Friday, November 4, 2011

Watch Your Mouth

It happened yesterday. In a moment of frustration, I yelled out the queen-mother of dirty words while driving and Beatrix repeated it a second later.


I knew this was coming, of course. She's been learning new words left and right these days and copying other harmless phrases. But though my slip-ups have been frequent as little sleep and caring for two needy little ones has taken its toll on my patience, we'd managed to avoid this particular problem until now. A few days ago, she picked up, "Come on!" from me, but that was just cute. This, this is not cute. This is a one and a half year old with a potty mouth.

For the record, the conversation was quickly diverted to ducks in which I called out, "Duck! Quack quack!" about a dozen times to make sure she understood it's just something we adults say loudly. She laughed appreciatively and responded with all the appropriate animal noises when requested. I don't really expect her to say the word again - the F-dash-dash-dash word - but she might. If something really bad happens, she might. And I'll be very, very ashamed of myself.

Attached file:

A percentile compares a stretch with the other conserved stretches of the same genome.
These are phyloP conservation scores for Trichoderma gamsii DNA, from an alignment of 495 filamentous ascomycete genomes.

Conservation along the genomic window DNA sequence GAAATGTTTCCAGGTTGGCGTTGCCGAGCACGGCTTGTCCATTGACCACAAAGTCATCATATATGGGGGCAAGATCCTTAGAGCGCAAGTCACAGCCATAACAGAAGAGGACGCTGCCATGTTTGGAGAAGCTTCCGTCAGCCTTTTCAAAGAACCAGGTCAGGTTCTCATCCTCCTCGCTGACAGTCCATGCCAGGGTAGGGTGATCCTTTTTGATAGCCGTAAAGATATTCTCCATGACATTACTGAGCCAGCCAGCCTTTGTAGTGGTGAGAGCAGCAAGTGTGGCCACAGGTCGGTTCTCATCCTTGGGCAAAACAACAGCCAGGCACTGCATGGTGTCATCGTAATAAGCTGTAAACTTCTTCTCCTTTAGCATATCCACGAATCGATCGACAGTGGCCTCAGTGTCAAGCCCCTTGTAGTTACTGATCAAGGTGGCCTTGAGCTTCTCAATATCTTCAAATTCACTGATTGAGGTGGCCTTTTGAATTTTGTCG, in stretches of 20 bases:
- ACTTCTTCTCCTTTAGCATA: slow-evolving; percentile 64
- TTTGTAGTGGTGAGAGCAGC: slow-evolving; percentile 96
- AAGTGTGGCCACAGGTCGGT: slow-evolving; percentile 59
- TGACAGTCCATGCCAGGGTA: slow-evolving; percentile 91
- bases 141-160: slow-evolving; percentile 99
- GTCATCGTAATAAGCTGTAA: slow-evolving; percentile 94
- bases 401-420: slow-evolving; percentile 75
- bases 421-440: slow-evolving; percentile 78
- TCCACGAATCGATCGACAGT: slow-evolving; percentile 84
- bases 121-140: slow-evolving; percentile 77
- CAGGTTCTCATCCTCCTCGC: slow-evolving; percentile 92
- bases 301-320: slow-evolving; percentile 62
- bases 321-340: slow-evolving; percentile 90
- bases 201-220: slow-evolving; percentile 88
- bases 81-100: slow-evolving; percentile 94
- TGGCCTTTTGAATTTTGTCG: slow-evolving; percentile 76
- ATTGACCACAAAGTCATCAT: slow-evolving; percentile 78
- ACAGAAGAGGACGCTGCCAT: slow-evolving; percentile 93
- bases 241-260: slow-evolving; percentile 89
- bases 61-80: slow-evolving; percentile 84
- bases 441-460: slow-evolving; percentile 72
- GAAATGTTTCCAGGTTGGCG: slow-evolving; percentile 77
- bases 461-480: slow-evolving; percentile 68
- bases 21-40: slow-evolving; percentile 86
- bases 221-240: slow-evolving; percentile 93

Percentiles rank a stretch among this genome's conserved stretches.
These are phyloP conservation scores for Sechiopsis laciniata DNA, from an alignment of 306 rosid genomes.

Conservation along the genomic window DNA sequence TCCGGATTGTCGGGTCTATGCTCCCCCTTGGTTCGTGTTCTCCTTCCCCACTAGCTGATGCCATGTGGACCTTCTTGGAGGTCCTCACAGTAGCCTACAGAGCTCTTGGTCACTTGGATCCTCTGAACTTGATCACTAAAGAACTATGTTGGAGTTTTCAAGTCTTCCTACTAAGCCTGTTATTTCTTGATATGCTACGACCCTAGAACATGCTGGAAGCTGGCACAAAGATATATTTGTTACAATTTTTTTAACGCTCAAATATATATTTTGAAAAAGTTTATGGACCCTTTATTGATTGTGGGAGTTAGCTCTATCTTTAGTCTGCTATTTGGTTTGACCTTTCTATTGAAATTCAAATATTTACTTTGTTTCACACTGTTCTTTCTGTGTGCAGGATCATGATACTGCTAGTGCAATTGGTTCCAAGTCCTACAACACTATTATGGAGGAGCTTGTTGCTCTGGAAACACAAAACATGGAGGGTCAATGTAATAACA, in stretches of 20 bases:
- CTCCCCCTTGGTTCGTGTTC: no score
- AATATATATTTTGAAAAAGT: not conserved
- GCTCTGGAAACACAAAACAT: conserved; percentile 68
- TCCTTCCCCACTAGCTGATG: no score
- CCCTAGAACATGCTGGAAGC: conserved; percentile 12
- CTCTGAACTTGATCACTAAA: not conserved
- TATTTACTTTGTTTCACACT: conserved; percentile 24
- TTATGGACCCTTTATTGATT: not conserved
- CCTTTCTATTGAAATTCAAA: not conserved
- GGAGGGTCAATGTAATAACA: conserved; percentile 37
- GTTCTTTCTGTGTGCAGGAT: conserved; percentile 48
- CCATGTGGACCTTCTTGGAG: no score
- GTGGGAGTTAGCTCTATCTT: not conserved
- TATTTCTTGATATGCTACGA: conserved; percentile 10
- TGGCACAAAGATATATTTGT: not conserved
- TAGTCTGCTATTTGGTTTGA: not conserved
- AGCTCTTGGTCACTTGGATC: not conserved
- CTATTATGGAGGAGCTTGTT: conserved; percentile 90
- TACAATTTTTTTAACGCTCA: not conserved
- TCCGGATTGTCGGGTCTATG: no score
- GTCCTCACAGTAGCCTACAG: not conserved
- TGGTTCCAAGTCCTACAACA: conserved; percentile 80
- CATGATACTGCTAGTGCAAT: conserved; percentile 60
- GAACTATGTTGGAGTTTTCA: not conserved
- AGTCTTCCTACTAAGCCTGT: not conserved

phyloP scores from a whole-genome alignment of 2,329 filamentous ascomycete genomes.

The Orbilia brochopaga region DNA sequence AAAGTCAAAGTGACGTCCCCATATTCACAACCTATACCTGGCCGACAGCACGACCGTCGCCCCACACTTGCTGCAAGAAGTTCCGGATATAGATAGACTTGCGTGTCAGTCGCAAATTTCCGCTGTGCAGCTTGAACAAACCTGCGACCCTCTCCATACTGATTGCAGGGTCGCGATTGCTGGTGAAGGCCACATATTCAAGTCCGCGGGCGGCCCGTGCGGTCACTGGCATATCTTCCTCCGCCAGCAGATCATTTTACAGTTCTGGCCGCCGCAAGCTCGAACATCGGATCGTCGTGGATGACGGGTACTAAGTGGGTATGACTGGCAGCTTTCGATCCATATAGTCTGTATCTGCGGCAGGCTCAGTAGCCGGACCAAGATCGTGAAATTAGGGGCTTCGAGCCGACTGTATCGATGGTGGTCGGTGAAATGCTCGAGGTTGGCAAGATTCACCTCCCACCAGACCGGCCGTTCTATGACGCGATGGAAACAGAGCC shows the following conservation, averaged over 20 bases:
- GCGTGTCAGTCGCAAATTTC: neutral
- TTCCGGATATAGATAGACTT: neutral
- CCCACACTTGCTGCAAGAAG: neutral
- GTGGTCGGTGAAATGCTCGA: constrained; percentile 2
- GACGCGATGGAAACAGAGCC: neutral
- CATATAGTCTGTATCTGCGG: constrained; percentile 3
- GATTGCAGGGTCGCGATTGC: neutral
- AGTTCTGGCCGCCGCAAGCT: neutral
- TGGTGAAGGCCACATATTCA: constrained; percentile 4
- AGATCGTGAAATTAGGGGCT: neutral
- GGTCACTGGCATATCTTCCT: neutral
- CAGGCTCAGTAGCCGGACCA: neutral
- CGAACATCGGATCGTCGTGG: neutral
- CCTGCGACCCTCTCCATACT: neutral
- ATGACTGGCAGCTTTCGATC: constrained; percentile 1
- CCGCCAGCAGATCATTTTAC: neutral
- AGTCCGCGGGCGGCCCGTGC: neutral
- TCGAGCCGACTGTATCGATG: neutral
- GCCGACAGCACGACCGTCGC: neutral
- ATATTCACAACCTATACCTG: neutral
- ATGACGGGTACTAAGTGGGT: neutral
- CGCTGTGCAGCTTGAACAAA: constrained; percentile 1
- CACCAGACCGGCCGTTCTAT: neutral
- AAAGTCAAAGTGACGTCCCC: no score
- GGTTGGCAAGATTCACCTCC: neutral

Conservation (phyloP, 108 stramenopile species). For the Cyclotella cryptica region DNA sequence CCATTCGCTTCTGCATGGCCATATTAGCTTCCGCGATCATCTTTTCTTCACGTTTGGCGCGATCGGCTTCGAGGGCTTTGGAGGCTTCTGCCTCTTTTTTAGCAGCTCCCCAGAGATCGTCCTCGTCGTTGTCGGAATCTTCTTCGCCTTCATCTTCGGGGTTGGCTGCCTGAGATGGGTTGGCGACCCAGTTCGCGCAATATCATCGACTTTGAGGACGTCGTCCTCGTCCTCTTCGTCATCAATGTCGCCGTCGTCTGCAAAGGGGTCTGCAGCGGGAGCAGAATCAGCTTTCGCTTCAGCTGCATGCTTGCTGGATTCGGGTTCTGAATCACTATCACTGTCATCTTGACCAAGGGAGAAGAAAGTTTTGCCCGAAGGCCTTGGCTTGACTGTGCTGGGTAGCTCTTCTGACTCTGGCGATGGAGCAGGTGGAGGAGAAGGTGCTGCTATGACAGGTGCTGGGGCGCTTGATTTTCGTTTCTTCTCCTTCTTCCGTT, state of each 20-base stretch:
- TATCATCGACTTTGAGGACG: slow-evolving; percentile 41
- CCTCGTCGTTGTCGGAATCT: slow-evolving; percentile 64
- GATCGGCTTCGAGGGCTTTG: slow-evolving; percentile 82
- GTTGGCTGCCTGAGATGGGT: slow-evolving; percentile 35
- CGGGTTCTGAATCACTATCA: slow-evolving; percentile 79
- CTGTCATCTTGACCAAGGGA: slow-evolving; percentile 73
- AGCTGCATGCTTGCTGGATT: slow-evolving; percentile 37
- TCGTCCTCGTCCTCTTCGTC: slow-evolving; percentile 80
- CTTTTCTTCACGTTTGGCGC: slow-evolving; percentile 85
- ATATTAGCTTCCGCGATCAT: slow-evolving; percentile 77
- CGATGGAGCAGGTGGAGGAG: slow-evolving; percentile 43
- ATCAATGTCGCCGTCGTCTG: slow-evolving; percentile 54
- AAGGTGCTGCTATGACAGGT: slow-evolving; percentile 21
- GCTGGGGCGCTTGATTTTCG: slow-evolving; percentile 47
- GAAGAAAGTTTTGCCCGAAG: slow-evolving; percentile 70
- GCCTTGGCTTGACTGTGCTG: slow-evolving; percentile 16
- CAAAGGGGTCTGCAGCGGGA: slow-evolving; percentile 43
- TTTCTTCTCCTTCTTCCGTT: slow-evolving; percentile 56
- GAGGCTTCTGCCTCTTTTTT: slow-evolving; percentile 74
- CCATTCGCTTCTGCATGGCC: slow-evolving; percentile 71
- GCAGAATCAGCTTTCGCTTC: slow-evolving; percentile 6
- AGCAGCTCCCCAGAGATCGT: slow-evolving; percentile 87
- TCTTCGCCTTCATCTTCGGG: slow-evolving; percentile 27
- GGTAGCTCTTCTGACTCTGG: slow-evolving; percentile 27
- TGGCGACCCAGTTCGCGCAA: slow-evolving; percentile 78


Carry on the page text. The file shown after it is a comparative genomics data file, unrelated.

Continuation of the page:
This whole ordeal reminded me of a post that I wanted to write way back when Bea was born, but that I never got around to. Perhaps I can prevent further damage to my poor daughters' ears if I get this out now.

Everyone knows they should watch their mouth around little kids. It's a natural thing, "ear muffs" and all that. We see children in their innocence of the world around them, we think maybe they don't have to know all the garbage we know, maybe they can live differently, maybe they can keep their mind clean for a little longer. Now, I don't believe that children are sinless, but I do believe that many sins, or just bad habits, are taught and most often by the people closest to them, their parents.

This is not rocket science, of course. We all know that our children are learning from us, but realizing the enormity of the responsibility of how much they are learning from us is terrifying. In the early days of being a mom (ha ha, as if I'm so far into it now!), I thought a lot about my words and what they could be conveying to Bea as she learns and I realized there is a whole lot more to "watching your mouth" than just avoiding profanity. This is what I mean:

"8 Other Ways to Watch Your Mouth"

1) Don't lie. When you tell your child you'll do something, follow through. That goes for discipline, rewards, promises, plans. If you have to change what you said you'd do, explain why.